and allows these nodes to be removed from the Elements' definition and makes the Element a regular type (so for example a TRIA6 is converted to a TRIA3, TETRA10 to TETRA4 and so on).
Most CFD applications will either require that mid side nodes are explicitly removed or remove them during import. For FEA type applications, Mid-Side nodes may be of interest for
cases that involve high deformations.
As Hyperelastic elements are usually not the default element, it can be of interest to convert regular elements to allow special simulation modes where applicable. As it is not usual
to have this option after the mesh has been generated, having an external option to do so can be advantageous. This tool allows each regular element to be converted to its
hyperelastic equivalent by creating new Nodes that are located at the Element's half-way point along the edge. No change to the shape of the element is implied by doing so, but each
element is defined by more nodes and they remain coherently linked (neighboring elements share mid-side nodes).
The Transform tool brings up a dialog box where the entire mesh can be transformed (either Translated, Rotated or Scaled). For the Translation of the mesh, each location is shifted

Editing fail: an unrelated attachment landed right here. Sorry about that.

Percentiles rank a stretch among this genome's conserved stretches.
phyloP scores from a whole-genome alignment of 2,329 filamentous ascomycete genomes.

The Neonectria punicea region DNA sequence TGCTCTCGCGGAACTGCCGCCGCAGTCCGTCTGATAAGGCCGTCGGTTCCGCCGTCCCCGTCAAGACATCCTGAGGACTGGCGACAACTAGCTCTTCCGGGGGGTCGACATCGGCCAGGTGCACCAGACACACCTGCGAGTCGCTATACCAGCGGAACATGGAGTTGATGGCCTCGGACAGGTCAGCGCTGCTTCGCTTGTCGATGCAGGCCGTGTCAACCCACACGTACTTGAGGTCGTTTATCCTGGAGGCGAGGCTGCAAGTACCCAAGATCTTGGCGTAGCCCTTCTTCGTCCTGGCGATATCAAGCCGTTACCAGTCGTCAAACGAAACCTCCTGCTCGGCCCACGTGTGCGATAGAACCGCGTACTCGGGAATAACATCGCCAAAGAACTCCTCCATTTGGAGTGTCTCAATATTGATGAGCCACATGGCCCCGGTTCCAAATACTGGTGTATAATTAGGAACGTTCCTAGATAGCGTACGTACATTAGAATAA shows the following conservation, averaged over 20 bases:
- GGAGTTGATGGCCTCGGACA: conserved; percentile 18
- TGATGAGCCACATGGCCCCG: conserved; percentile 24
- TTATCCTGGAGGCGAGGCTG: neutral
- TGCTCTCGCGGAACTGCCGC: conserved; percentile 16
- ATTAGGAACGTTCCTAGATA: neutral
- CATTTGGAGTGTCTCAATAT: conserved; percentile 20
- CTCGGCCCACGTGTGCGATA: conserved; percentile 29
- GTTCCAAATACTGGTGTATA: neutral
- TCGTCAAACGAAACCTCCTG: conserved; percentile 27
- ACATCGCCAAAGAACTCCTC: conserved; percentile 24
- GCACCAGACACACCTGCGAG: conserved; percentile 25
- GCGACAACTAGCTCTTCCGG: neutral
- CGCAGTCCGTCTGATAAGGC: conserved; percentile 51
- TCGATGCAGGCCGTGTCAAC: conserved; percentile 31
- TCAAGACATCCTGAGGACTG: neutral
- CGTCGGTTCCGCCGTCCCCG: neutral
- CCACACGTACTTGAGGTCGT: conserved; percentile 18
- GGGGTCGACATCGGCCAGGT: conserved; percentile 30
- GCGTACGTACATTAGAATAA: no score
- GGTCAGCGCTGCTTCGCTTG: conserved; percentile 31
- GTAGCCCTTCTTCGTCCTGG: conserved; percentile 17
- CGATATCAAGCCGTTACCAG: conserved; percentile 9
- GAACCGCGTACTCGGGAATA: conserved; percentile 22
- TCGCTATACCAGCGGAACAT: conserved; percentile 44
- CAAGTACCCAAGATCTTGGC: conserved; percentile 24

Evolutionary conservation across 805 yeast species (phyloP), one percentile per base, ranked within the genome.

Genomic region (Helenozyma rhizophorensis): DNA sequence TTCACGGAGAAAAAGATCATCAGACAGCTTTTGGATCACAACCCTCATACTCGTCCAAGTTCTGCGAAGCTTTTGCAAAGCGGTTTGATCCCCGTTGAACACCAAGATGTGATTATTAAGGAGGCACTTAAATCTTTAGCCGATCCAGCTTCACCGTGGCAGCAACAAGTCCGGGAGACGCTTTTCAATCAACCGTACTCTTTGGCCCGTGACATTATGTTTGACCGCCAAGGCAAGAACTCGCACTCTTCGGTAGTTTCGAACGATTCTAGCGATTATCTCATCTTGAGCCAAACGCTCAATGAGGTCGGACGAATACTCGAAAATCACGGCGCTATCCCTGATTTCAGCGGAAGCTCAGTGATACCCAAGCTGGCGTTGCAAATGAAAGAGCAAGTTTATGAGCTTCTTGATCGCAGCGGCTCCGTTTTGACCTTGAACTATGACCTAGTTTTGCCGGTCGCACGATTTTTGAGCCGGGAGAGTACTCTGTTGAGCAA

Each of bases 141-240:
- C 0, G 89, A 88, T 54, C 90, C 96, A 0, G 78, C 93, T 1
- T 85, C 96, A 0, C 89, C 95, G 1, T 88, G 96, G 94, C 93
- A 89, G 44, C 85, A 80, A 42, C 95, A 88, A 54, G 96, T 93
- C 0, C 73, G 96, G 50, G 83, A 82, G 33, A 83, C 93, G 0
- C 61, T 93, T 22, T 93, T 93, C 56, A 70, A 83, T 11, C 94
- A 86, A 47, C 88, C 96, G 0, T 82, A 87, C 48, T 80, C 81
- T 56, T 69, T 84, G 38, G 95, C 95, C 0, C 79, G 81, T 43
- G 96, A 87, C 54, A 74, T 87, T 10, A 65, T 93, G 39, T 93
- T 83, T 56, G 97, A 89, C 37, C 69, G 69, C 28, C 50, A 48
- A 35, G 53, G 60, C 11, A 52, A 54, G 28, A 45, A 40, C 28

by a vector defined by a set of offset coordinate values. For a rotation of the Elements and Nodes, the rotation is defined by a center point, an axis and an angle. The Angle (given in degrees)
is the rotation around the axis using a right-hand rule.
Scaling of the data is by default accomplished by providing a uniform scale which multiplies each Nodes' coordinate value. Alternatively, individual scaling factors can be applied for each
coordinate which can squash/skew the data. For the case where a non-centered scaling factor is applied, each location is first translated, then scaled and then translated back.
In the Menu:Settings > Application Settings under the 'Data' group are several settings that may need to be modified based on the circumstances:
- Correct Prisms
- Depending on the source of the data, it can occur that Prismatic elements (PENTA) have their top and bottom surface reversed. With this option